UNITED STATES DISTRICT COURT DISTRICT OF SOUTH DAKOTA SOUTHERN DIVISION
March 12, 2010
SANCOM, INC., A SOUTH DAKOTA CORPORATION, PLAINTIFF,
QWEST COMMUNICATIONS CORPORATION, A DELAWARE CORPORATION, DEFENDANT AND COUNTERCLAIMANT,
SANCOM, INC., A SOUTH DAKOTA CORPORATION; AND FREE CONFERENCING CORPORATION, A NEVADA CORPORATION, COUNTERCLAIM DEFENDANTS.
The opinion of the court was delivered by: Karen E. Schreier Chief Judge
ORDER STAYING CASE AND REFERRING SEVERAL ISSUES TO FEDERAL COMMUNICATIONS COMMISSION AND DENYING MOTION FOR RECONSIDERATION
Plaintiff, Sancom, Inc. (Sancom), moves the court to stay the case and refer several issues to the Federal Communications Commission (FCC) for resolution. Defendant, Qwest Communications Corporation (Qwest), opposes the motion.
I. History of the Present Case
Sancom brought this action to recover amounts allegedly due under its federal and state tariffs. Sancom, a competitive local exchange carrier (CLEC) based in South Dakota, alleges that it provided originating and terminating access services to Qwest, an interexchange carrier (IXC), and billed Qwest the applicable rates set forth in Sancom's interstate access tariff filed with the FCC and intrastate access tariff filed with the South Dakota Public Utilities Commission (SDPUC).*fn1 Sancom alleges that Qwest has failed to pay the invoices and as a result owes Sancom at least $526,671.60 plus interest and applicable fees.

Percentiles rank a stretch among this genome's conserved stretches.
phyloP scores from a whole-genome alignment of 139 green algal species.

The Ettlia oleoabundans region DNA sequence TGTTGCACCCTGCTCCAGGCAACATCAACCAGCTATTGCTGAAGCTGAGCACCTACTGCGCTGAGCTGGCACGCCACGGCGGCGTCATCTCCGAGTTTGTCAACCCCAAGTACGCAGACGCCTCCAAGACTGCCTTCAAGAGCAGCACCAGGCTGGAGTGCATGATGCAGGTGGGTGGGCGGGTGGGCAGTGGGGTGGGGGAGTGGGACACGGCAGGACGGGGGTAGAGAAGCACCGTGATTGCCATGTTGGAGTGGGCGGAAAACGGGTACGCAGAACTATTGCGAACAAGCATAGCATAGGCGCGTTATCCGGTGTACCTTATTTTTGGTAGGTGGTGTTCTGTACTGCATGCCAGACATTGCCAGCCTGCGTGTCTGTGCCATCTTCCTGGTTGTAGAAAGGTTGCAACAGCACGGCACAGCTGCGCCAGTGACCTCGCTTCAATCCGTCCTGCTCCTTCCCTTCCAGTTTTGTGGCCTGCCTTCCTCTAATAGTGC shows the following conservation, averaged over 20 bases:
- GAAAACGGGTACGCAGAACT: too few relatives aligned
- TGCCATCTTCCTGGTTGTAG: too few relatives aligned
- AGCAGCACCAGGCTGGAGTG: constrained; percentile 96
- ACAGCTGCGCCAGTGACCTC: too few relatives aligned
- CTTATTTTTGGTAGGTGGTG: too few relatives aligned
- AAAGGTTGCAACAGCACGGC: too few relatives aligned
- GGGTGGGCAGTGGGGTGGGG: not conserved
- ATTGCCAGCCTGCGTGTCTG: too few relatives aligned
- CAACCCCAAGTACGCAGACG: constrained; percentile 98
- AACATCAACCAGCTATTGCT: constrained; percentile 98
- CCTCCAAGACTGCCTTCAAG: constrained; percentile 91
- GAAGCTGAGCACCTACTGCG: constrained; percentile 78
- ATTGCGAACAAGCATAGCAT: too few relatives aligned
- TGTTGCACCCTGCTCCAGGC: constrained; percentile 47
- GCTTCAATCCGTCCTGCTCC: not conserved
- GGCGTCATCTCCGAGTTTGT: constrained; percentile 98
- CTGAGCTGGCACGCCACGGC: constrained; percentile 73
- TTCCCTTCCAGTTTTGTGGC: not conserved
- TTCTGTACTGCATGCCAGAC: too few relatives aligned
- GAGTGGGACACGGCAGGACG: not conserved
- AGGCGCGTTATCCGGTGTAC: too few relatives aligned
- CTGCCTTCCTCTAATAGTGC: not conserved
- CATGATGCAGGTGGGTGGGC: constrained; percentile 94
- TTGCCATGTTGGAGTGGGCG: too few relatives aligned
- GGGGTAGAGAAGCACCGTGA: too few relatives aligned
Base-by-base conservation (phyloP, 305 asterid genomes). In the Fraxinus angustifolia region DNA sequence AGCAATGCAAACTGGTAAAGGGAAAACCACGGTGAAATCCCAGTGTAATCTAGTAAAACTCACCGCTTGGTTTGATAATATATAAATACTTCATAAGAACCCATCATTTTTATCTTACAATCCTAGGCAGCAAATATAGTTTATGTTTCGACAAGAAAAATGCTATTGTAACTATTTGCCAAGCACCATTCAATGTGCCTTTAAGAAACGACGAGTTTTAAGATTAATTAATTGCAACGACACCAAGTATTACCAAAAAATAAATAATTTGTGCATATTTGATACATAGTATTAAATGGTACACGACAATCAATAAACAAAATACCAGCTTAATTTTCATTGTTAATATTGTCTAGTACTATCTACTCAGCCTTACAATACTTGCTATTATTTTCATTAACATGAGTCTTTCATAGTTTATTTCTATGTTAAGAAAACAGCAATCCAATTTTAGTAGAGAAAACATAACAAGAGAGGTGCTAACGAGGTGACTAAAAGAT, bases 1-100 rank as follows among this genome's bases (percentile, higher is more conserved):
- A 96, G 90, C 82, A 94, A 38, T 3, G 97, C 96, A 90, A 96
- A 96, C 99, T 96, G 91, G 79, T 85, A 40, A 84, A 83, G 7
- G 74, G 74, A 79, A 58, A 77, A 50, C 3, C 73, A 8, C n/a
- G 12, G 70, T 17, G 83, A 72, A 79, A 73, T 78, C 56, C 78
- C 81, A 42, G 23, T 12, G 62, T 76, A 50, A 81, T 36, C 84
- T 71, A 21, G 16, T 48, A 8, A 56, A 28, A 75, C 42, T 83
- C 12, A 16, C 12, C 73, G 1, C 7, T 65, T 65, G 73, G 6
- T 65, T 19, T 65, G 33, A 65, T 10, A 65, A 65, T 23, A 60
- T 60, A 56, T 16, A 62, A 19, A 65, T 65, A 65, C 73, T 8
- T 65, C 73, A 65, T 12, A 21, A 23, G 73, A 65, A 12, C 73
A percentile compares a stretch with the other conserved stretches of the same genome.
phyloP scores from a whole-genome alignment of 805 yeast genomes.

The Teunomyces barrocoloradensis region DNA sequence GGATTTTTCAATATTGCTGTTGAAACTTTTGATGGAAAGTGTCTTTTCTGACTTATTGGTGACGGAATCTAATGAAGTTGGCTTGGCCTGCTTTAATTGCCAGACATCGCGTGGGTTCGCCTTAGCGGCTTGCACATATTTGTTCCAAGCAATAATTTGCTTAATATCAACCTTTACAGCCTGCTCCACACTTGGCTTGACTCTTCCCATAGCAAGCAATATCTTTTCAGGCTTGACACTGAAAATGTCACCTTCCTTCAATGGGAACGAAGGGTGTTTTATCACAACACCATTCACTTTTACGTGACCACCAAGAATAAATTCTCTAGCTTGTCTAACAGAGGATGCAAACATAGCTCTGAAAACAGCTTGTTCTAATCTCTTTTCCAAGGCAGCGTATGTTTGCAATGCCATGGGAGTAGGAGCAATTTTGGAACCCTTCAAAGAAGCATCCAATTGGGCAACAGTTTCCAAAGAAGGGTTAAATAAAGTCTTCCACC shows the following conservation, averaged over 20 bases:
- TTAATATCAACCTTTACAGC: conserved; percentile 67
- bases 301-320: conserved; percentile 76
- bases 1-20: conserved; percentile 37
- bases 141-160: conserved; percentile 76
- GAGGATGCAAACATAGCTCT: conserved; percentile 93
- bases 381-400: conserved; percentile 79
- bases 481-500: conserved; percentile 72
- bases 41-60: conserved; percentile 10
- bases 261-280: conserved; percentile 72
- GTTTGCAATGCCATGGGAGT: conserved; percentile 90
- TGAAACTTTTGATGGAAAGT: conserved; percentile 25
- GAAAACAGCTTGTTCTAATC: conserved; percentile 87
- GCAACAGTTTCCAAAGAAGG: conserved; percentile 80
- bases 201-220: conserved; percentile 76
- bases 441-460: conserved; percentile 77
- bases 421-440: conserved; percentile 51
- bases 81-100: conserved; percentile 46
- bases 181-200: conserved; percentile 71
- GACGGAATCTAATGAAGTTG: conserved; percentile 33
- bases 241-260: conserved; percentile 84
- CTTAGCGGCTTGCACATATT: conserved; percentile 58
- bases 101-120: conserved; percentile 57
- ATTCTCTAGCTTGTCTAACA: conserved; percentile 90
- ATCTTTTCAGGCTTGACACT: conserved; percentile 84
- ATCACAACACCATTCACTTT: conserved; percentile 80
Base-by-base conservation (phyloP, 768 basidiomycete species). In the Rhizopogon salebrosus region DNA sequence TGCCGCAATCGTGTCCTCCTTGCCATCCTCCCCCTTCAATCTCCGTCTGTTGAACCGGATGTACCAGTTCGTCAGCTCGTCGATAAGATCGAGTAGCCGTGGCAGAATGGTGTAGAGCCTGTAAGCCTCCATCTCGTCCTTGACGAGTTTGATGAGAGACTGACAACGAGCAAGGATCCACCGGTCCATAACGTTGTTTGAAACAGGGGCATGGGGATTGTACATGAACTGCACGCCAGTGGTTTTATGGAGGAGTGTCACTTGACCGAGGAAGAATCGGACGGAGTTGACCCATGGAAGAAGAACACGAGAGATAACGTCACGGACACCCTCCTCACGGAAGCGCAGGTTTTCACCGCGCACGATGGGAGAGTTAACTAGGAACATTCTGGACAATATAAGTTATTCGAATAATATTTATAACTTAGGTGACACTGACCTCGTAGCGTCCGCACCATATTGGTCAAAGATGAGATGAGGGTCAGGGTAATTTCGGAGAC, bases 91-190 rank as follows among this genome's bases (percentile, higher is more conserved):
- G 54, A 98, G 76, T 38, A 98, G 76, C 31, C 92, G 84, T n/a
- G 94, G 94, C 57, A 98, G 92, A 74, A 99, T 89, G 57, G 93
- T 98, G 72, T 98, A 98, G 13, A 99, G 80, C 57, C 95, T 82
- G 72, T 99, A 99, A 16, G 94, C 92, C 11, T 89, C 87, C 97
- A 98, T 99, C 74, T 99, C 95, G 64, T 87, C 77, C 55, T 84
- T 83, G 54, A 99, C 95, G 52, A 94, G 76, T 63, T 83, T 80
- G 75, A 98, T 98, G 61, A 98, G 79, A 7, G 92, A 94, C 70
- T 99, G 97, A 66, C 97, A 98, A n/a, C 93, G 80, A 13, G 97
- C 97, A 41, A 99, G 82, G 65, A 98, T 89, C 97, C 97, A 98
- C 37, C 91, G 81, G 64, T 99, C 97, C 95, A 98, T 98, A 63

Sancom also alleges that Qwest refused to pay Sancom's invoices in order to destroy the business relationship between Sancom and Free Conferencing Corporation (Free Conferencing), a conference calling company.*fn2
Sancom alleges that it entered into a contract with Free Conferencing under which Sancom provided tariffed services to Free Conferencing and allowed Free Conferencing to collocate its conference call bridges at Sancom's central office. Sancom terminated calls made to telephone numbers assigned to Free Conferencing, charged the IXC that carried the call the terminating switched access charge, and paid Free Conferencing a "marketing fee" in the form of a portion of the charge collected from the IXC. Sancom also alleges that in 2007, Qwest conspired with one or more IXCs to identify small LECs that deliver traffic to conference calling companies. Sancom alleges that Qwest then charged its own customers more for calls that would be terminated by these small LECs and at the same time refused to pay all terminating access charges to the small LECs, including charges associated with calls to both conference calling companies and non-conference calling company customers.